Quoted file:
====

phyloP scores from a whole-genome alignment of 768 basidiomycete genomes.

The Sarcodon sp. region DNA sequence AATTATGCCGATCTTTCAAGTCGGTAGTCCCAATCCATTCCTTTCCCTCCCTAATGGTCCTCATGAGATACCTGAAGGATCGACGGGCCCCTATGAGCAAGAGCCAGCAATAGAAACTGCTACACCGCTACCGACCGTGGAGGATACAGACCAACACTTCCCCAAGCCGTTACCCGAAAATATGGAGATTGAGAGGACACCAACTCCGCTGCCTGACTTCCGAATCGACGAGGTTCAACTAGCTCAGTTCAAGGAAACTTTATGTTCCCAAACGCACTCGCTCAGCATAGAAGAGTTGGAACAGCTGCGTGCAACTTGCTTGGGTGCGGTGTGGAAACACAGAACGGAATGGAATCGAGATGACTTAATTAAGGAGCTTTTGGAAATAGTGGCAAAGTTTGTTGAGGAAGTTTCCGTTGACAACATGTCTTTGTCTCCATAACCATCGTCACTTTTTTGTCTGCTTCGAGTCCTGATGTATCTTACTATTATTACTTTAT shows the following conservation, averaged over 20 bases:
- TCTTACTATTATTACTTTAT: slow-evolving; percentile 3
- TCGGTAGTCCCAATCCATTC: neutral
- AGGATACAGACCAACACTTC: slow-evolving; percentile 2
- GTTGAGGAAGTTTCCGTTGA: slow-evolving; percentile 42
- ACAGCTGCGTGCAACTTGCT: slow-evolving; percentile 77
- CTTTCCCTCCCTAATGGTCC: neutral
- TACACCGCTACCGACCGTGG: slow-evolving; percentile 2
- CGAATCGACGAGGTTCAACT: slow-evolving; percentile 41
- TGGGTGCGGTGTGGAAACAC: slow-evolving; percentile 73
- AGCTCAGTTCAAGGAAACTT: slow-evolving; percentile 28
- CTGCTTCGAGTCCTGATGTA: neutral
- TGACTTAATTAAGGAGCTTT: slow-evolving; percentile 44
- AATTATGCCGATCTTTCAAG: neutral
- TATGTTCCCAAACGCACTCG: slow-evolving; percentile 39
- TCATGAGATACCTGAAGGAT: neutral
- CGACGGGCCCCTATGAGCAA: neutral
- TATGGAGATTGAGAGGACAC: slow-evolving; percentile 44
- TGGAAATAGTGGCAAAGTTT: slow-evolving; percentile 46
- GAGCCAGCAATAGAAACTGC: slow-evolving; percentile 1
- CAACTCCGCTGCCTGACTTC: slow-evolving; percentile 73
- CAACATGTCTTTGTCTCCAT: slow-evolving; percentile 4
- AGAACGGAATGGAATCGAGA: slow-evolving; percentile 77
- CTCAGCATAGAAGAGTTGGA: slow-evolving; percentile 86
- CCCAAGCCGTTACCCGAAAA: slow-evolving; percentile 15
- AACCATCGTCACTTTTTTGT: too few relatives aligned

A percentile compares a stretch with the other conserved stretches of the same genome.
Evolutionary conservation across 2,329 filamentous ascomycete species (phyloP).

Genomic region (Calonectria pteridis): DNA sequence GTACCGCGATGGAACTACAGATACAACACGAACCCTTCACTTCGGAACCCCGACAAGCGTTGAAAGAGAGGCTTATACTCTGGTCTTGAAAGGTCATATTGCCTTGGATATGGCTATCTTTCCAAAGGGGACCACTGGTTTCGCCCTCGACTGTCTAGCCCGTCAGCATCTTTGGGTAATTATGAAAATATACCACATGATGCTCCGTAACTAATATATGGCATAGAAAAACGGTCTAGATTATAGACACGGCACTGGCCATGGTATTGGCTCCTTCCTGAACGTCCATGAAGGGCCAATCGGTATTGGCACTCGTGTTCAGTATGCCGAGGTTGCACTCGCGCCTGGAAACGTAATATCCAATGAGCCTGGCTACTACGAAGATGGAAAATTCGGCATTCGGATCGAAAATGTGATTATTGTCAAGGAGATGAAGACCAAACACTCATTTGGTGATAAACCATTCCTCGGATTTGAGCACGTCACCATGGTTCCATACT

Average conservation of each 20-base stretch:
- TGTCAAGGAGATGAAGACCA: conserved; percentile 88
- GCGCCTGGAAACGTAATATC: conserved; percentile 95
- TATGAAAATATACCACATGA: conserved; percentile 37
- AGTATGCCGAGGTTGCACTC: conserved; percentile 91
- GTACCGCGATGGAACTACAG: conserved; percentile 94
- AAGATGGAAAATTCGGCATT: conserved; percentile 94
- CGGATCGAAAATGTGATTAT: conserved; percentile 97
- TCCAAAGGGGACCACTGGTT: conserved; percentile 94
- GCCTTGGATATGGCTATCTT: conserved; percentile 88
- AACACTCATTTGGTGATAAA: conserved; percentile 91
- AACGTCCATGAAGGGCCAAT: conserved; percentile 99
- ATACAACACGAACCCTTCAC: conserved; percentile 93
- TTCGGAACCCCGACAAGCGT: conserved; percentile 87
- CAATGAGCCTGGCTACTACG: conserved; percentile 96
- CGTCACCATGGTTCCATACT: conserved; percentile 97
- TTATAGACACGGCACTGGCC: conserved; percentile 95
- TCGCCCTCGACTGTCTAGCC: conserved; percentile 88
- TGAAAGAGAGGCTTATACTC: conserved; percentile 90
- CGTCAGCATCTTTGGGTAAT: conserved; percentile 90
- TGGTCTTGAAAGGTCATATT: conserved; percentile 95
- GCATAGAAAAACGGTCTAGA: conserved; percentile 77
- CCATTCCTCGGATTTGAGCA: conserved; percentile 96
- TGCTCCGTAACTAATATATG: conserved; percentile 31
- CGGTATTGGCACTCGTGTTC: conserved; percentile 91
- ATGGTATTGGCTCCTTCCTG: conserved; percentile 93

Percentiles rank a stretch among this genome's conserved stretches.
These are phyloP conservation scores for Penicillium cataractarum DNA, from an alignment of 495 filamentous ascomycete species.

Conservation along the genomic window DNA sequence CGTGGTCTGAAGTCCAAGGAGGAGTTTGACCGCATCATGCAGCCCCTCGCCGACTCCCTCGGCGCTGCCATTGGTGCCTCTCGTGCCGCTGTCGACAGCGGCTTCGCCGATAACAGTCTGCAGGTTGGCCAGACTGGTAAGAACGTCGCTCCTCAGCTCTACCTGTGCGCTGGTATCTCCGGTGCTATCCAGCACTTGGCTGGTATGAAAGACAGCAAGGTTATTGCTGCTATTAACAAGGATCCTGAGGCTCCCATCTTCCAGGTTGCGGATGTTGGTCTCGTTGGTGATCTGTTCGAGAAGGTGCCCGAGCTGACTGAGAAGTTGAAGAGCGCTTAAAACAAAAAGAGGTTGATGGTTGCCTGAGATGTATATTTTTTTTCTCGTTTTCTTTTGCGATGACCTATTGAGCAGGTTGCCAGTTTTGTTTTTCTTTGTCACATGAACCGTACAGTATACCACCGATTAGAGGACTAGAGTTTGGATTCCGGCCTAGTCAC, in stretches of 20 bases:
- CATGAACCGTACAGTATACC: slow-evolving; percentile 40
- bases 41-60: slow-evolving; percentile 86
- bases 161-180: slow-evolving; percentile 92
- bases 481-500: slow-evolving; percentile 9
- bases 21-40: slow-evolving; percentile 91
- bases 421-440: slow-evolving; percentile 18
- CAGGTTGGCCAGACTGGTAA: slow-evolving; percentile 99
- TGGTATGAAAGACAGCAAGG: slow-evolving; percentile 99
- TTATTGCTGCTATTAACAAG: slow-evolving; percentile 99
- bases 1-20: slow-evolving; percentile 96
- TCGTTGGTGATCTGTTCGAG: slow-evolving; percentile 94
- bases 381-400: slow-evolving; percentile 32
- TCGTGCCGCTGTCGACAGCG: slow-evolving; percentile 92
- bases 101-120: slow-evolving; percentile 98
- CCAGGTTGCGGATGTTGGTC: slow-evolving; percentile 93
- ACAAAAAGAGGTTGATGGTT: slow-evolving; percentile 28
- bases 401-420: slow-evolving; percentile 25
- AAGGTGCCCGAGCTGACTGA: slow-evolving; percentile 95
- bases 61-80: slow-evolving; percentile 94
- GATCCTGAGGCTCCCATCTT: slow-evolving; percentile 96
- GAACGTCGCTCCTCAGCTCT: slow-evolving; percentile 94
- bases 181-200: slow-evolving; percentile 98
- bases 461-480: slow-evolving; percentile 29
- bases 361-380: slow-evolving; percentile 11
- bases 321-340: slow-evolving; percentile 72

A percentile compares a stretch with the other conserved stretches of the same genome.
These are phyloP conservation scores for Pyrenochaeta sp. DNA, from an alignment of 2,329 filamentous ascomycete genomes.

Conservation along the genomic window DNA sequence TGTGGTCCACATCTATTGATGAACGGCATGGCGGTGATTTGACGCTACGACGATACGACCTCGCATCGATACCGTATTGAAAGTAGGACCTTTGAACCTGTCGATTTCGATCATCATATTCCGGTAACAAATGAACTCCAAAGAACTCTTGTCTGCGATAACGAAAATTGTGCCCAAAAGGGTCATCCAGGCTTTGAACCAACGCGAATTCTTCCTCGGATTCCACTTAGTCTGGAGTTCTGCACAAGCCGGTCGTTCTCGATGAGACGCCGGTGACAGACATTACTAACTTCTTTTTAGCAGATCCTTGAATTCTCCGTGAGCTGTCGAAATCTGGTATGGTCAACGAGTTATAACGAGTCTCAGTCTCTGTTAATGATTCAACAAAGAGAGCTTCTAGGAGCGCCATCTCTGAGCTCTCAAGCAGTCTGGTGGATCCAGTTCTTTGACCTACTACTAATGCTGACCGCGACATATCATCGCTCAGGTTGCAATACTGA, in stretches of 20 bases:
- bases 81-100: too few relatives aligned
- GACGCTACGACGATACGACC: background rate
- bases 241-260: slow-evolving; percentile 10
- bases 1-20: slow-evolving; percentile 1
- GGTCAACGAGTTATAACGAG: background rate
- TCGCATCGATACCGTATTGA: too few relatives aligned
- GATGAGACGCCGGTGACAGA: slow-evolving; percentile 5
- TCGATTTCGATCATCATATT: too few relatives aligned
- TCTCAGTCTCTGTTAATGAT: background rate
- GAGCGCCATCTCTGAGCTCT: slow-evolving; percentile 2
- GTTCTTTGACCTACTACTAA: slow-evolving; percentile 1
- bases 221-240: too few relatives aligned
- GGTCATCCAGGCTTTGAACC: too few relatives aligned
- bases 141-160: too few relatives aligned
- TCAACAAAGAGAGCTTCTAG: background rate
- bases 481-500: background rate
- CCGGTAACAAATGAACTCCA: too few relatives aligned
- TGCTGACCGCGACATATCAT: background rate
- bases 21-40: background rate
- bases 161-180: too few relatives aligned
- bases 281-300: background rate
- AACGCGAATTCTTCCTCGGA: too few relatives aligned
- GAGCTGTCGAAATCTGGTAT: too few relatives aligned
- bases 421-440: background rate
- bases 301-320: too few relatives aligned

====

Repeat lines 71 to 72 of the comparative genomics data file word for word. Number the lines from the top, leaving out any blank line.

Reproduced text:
- bases 381-400: slow-evolving; percentile 32
- TCGTGCCGCTGTCGACAGCG: slow-evolving; percentile 92